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Notice to Readers: World Kidney Day --- March 13, 2008

March 13, 2008, is World Kidney Day, observed in the United States and the world to raise awareness of kidney disease and educate persons at risk about the importance of prevention and early detection. Kidney disease, the ninth leading cause of death in the United States (1), is a costly disease associated with severe morbidity and premature death. The disease spectrum extends from persistent microalbuminuria to end-stage renal disease (ESRD) (i.e., kidney failure requiring dialysis or transplantation).

Thirteen percent of U.S. adults (i.e., 26 million adults) were estimated to have chronic kidney disease in 2000, and most of these adults were not aware of their condition (2). Persons with chronic kidney disease are at increased risk for cardiovascular disease and are more likely to die from cardiovascular disease than progress to ESRD (3). In 2005, approximately 100,000 persons began treatment for ESRD in the United States, nearly half a million persons were living on chronic dialysis or with a kidney transplant, and total Medicare expenditures for ESRD reached approximately $20 billion, accounting for 6.4% of the total Medicare budget (4). Of the new cases of ESRD in 2005, 71% had diabetes or hypertension listed as the primary cause (4).

By 2020, with the aging of the population and the increasing prevalence of diabetes, nearly 150,000 persons in the United States are projected to begin therapy for ESRD, nearly 800,000 persons will be living on chronic dialysis or with a kidney transplant, and costs for ESRD are projected to reach approximately $54 billion (4). However, the ESRD incidence rate in the population with diabetes has declined since 1996 (5). Among persons with diabetes, early detection and treatment of kidney disease can help prevent or delay cardiovascular death and progression to ESRD (6,7); among those with diabetes and hypertension, blood sugar and blood pressure control have been shown to prevent or delay the onset of kidney disease (6,8).

CDC, in collaboration with partners, has launched the Chronic Kidney Disease Initiative to develop capacity at CDC in the areas of kidney disease surveillance, epidemiology, health outcomes research, and health economics to provide public health strategies for promoting kidney health. Additional information about this initiative is available at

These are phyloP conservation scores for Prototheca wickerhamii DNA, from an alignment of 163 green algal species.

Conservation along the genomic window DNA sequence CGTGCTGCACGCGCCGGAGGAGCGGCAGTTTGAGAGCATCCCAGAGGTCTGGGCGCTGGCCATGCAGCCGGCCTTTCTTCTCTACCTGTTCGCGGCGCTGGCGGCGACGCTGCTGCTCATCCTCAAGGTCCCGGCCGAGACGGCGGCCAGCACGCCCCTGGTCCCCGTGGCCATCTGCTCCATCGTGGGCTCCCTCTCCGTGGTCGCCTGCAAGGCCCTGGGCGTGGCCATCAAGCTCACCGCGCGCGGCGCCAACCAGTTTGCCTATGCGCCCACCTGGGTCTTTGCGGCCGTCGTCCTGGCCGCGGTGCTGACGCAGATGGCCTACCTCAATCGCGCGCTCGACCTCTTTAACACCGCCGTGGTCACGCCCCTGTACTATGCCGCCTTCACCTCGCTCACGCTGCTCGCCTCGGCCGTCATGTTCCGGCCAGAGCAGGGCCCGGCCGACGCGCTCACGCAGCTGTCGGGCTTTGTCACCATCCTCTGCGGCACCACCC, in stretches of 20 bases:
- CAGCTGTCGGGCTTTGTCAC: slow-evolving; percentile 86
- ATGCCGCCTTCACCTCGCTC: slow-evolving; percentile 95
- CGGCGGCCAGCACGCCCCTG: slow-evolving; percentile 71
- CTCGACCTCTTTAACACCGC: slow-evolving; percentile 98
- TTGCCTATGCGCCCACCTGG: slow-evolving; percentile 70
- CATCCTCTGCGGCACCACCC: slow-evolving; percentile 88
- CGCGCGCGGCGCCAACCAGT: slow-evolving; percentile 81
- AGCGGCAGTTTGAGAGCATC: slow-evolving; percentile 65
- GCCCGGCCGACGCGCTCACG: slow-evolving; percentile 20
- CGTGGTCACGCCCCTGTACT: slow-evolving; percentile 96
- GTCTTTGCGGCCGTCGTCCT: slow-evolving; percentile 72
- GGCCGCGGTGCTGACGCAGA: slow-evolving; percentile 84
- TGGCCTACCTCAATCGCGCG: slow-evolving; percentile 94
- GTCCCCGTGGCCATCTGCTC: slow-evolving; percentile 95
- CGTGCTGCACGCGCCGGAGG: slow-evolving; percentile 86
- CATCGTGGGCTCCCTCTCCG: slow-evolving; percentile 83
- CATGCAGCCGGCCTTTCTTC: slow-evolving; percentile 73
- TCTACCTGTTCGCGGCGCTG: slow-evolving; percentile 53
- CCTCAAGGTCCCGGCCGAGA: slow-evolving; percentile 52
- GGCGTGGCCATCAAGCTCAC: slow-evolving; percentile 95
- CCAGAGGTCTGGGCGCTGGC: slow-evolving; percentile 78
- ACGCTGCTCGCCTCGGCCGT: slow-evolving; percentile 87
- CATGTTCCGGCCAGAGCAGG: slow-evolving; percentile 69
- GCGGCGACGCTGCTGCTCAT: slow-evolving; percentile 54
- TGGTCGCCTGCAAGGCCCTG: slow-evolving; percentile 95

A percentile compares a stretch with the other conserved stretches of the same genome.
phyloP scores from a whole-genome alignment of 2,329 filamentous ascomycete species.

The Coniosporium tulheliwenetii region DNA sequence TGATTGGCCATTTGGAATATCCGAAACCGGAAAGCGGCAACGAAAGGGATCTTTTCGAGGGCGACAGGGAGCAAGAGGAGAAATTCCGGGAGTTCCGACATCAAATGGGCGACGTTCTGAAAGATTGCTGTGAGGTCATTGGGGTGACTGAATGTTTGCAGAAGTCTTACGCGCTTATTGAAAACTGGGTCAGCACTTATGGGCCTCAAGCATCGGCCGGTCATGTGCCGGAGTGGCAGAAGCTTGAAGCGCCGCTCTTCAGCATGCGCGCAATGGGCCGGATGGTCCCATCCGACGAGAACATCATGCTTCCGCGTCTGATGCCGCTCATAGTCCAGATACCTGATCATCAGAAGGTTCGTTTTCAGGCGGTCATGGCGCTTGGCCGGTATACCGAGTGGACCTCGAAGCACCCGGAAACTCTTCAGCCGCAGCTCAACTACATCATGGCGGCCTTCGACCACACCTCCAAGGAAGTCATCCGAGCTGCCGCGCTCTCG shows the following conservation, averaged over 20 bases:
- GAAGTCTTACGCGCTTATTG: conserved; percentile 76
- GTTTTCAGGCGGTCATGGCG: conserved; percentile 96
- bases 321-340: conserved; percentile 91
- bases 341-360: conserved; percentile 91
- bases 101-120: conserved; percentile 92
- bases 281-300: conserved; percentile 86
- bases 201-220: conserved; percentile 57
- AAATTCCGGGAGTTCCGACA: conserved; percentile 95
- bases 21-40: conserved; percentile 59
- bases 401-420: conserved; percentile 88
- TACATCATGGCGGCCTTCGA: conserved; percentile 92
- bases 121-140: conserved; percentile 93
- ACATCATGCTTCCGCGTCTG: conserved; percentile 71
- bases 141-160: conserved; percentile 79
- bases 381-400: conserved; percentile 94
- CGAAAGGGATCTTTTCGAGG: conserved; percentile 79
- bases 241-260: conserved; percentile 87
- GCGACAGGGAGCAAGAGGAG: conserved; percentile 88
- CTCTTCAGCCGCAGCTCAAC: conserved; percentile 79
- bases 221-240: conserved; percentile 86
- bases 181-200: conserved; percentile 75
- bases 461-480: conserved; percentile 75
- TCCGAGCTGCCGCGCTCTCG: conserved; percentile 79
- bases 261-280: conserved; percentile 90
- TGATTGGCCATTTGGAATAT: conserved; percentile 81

Information about kidney disease prevention and control is available from the National Kidney Disease Education Program at Information on World Kidney Day activities is available at


  1. Kung HC, Hoyert DL, Xu JQ, Murphy SL. Deaths: final data for 2005. Natl Vital Stat Rep 2008;56(10):9.
  2. Coresh J, Selvin E, Stevens LA, et al. Prevalence of chronic kidney disease in the United States. JAMA 2007;298:2038--47.
  3. Collins AJ, Li S, Gilbertson DT, et al. Chronic kidney disease and cardiovascular disease in the Medicare population. Kidney Int Suppl 2003;87:S24--31.
  4. US Renal Data System. ESRD incidence and prevalence. In: US Renal Data System 2007 annual data report: atlas of chronic kidney disease and end-stage renal disease in the United States. Bethesda, MD: National Institutes of Health, National Institute of Diabetes and Digestive and Kidney Diseases; 2007. Available at
  5. CDC. Incidence of end-stage renal disease among persons with diabetes---United States, 1990--2002. MMWR 2005;54:1097--100.
  6. American Diabetes Association. Nephropathy in diabetes. Diabetes Care 2004;27 (Suppl 1):S79--83.
  7. Brenner BM, Cooper ME, de Zeeuw D, et al. Effects of losartan on renal and cardiovascular outcomes in patients with type 2 diabetes and nephropathy. N Engl J Med 2001;345:861--9.
  8. Ruggenenti P, Fassi A, Ilieva AP, et al. Preventing microalbuminuria in type 2 diabetes. N Eng J Med 2004;351:1941--51.

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Date last reviewed: 2/27/2008


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